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I'll Do Anything

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I'll Do Anything

type:
Movie
Current Status:
In Season
mpaa:
PG-13
performer:
Albert Brooks, Nick Nolte, Whittni Wright, Ian McKellen
director:
James L. Brooks
author:
5633
genre:
Romance, Comedy

We gave it a B-

Watching I’ll Do Anything (Columbia, PG-13), the new movie written and directed by James L. Brooks, I kept thinking of a friend who’s become a convert to the brave new world of trendy low-fat cooking — you know, healthy food that’s every bit as delicious as the old high-calorie decadence (or so the recipe books tell you). With a satisfaction bordering on mania, my friend whips up pasta with just a dab of olive oil, desserts bereft of butter or cream. Is it my imagination, or does this stuff all taste like it was made for astronauts (or gerbils)? Sitting down to a dinner of the new lean cuisine, I often feel trapped in a benign science-fiction nightmare: Invasion of the Taste Snatchers. And that’s pretty much how I felt during this pleasant, sort of funny, strangely bland dramatic comedy.

In I’ll Do Anything, Brooks, the creator of Terms of Endearment (1983) and Broadcast News (1987), once again casts his affectionate eye upon a crew of jittery middle-class romantics. Throughout the movie, there are flashes of his meticulously observational, higher-sitcom style — a trenchant wisecrack here, a surge of empathy there. The actors are a genial, feisty lot. Yet something is missing: the spice, the highs — the dramatic flavor. Conceived and produced as a modern-day musical, I’ll Do Anything was shorn of all but one of its songs after a disastrous test screening. I tried hard to watch the film as if I knew nothing of its turbulent history, but the truth is that a musical without musical numbers is just what I’ll Do Anything feels like. The picture isn’t bad, exactly. It’s doughy and innocuously sweet, a cake that never quite rises.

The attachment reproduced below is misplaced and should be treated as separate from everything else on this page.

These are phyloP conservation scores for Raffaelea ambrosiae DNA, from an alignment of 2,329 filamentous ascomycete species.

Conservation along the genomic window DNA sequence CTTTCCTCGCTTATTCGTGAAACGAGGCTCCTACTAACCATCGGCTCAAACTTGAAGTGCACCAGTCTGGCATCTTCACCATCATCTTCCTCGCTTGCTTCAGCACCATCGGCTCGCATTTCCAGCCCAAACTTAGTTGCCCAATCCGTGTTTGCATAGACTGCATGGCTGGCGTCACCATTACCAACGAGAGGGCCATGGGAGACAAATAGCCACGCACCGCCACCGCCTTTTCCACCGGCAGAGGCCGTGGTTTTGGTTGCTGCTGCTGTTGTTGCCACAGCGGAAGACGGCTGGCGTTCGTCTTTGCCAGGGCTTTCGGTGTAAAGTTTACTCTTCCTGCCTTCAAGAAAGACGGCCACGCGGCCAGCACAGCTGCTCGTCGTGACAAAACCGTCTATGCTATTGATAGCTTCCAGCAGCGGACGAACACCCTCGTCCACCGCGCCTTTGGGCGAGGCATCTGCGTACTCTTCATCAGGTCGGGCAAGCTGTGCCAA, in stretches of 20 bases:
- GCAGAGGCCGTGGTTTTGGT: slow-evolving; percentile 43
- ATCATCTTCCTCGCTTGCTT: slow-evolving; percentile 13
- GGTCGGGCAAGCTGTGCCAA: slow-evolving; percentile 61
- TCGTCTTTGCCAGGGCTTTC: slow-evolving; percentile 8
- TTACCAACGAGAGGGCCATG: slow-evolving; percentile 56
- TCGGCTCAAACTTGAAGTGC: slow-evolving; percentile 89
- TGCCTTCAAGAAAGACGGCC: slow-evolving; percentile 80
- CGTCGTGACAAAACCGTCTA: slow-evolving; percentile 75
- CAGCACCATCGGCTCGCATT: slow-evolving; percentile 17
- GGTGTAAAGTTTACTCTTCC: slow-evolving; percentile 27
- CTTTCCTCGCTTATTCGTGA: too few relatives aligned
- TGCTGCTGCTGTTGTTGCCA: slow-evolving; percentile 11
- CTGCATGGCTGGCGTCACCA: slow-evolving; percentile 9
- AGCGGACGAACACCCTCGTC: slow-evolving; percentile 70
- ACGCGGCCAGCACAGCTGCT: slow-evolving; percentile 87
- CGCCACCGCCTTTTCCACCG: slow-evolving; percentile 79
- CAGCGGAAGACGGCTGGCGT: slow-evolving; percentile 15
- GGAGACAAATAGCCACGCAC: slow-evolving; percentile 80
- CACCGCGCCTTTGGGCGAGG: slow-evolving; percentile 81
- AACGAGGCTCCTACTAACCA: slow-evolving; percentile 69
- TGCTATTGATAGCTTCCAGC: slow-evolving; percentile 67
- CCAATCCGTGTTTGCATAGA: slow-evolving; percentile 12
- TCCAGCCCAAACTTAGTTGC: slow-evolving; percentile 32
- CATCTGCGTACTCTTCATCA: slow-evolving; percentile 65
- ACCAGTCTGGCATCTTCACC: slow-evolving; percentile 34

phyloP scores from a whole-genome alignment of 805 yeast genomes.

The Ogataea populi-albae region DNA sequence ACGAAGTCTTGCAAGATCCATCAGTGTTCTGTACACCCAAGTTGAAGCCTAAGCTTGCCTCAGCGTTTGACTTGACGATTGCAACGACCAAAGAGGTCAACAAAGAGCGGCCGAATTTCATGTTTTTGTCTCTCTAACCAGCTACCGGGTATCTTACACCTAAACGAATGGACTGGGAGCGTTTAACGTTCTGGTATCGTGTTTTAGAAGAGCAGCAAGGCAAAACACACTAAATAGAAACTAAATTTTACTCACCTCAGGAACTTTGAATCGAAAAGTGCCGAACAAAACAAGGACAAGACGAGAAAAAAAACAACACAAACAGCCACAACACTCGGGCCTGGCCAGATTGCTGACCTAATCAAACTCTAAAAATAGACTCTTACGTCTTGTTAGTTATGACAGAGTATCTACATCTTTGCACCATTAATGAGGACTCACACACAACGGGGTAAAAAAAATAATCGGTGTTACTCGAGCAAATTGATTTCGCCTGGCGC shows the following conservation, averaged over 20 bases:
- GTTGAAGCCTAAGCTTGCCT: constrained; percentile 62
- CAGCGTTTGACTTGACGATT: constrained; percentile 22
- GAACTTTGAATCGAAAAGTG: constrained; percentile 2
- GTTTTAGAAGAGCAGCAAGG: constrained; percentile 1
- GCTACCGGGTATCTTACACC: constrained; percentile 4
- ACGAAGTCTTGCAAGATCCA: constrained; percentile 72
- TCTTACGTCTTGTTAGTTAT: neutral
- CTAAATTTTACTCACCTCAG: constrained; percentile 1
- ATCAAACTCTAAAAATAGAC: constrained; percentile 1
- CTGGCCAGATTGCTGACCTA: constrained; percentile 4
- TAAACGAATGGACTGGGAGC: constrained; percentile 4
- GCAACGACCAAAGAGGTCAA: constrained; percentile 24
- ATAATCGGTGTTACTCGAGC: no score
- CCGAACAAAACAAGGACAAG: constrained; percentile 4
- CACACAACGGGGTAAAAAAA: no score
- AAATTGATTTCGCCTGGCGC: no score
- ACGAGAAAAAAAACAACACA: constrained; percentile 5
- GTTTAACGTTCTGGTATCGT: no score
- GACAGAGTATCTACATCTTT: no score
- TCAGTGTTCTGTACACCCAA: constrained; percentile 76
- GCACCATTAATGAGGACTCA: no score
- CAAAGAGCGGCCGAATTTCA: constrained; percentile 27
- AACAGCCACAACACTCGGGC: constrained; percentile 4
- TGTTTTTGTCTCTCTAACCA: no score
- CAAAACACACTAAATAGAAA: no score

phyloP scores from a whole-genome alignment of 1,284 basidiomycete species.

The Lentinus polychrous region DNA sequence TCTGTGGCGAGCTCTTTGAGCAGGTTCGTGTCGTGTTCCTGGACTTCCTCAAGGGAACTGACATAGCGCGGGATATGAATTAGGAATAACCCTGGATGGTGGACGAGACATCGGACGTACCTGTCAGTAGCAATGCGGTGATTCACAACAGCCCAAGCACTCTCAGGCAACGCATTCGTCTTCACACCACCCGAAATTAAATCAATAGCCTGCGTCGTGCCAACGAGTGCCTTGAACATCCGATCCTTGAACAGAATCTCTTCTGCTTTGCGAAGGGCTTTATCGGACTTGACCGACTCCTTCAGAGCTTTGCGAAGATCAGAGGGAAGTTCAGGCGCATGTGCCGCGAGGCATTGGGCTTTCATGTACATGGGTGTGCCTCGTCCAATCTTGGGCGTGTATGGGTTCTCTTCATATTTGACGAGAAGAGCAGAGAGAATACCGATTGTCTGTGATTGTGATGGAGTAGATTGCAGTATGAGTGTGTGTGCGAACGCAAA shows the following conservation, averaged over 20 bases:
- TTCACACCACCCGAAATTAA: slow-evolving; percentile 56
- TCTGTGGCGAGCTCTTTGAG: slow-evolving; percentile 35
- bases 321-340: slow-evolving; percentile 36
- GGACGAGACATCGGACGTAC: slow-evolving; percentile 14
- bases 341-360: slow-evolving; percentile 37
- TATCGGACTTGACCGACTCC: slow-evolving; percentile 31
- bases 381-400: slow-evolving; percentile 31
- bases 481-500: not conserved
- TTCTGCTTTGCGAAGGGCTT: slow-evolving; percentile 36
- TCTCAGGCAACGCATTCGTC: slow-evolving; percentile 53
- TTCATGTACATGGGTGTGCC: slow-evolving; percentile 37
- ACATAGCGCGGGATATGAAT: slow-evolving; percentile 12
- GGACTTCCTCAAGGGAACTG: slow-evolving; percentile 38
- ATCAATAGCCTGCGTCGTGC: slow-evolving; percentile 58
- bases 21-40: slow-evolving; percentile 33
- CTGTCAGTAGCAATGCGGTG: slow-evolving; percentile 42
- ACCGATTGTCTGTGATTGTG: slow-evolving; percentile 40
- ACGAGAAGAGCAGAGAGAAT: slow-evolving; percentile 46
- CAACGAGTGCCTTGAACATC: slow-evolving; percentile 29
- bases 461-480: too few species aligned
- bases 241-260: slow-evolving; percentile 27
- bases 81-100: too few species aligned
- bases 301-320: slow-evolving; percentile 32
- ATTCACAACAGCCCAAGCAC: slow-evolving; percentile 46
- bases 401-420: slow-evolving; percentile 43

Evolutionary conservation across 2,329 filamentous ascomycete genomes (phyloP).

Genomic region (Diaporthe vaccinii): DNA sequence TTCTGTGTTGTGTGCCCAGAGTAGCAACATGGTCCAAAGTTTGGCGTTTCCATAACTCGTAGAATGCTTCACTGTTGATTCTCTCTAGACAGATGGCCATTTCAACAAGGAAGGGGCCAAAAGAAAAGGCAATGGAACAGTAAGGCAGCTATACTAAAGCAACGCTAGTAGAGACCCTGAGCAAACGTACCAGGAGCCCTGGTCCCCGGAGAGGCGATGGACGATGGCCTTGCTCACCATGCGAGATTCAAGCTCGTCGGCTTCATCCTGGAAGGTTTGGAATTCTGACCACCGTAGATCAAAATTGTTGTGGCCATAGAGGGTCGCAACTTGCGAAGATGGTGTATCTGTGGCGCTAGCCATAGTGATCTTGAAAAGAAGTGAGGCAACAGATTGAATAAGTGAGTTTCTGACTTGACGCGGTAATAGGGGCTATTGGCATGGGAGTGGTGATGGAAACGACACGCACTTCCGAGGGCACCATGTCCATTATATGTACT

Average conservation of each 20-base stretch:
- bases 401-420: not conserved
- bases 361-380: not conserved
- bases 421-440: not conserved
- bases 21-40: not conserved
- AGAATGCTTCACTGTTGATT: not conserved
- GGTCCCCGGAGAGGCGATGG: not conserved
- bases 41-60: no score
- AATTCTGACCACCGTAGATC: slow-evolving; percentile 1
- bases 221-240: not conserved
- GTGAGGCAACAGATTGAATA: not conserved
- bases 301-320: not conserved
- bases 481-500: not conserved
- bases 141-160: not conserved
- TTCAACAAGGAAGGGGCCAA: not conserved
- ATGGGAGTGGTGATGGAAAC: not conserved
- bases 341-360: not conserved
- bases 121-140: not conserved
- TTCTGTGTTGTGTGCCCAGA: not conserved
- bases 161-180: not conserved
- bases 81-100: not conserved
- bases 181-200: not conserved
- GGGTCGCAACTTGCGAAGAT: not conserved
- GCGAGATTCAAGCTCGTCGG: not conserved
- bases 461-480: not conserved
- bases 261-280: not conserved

The central character, Matt Hobbs (Nick Nolte), is a middle-aged film and television actor of obsessive dedication whose career has been in a slump for more than a decade. After years of feuding with his ex-wife (Tracey Ullman, doing what appears to be a shrill impression of Holly Hunter), he is suddenly entrusted with the care of their 6-year-old daughter, Jeannie (Whittni Wright), a beautiful but staggeringly obnoxious child who, never having been disciplined, has been tacitly encouraged to scream out her every whim and displeasure. When it turns out that Jeannie’s spoiled, manipulative temperament makes her a natural actress (she can turn on the sweet-faced charm as readily as the brattiness), she ends up getting cast in a sitcom.

Matt’s career may be taking off as well. He auditions for the high-concept mogul Burke Adler (Albert Brooks), head of Popcorn Pictures, and begins dating one of Adler’s junior executives, the rapaciously bubbly, long-stemmed Cathy Breslow (Joely Richardson), who wants him to star in a remake of Mr. Deeds Goes to Town. Meanwhile, Adler, a grouchy SOB who prides himself on the fact that his movies are just empty thrill machines, commences an affair with Nan Mulhanney (Julie Kavner), who runs his test screenings and is everything Adler isn’t: nice, earthy, sincere.

This is the first time a James Brooks film has felt blatantly derivative. Nolte gives a sturdy and moving performance (he has on teary breakdown that lays bare the fragile egos of Hollywood actors), but the way his noble, beleaguere Matt comes alive by embracing the responsibilities of single fatherhood adds up to a bald retread of Kramer vs. Kramer, as well as recent adult-kid buddy comedies like Life With Mikey. Adler, the Joel Silver-style action hack producer (played by Albert Brooks as a rambunctious cartoon), might be a gloss on the Steve Martin character in Grand Canyon. Even the film’s freshest, most wide-awake performance — Joely Richardson’s as the deceptively sweet Cathy — ends up seeming a little secondhand, as Cathy’s relationship with Matt rehashes the intertwined themes of romantic and professional integrity explored with far greater finesse in Broadcast News.

For all that, I’ll Do Anything wouldn’t be nearly as musty if it had more emotional vitality. Many of the scenes don’t quite track, and I can only guess that’s because their intended crests — the musical numbers — are now on the cutting-room floor. I often found myself inventing lyrics for songs that were clearly meant to be there — like, say, when Adler abandons Nan at a restaurant table so that he can glad-hand the local players (cue music: ”Is it love that I feel or doom/When I see him work the room?”). What Brooks has given us is a light-fingered confection trying to pass as subtle realism. Tellingly, the climax hinges on whether little Jeannie can produce sitcom tears on command, making this the second Brooks film in a row (after Broadcast News) to pivot on an act of fake crying. As an entertainer, Brooks has always melded the synthetic and the genuine. With I’ll Do Anything, he finally seems to have mistaken one for the other. B-

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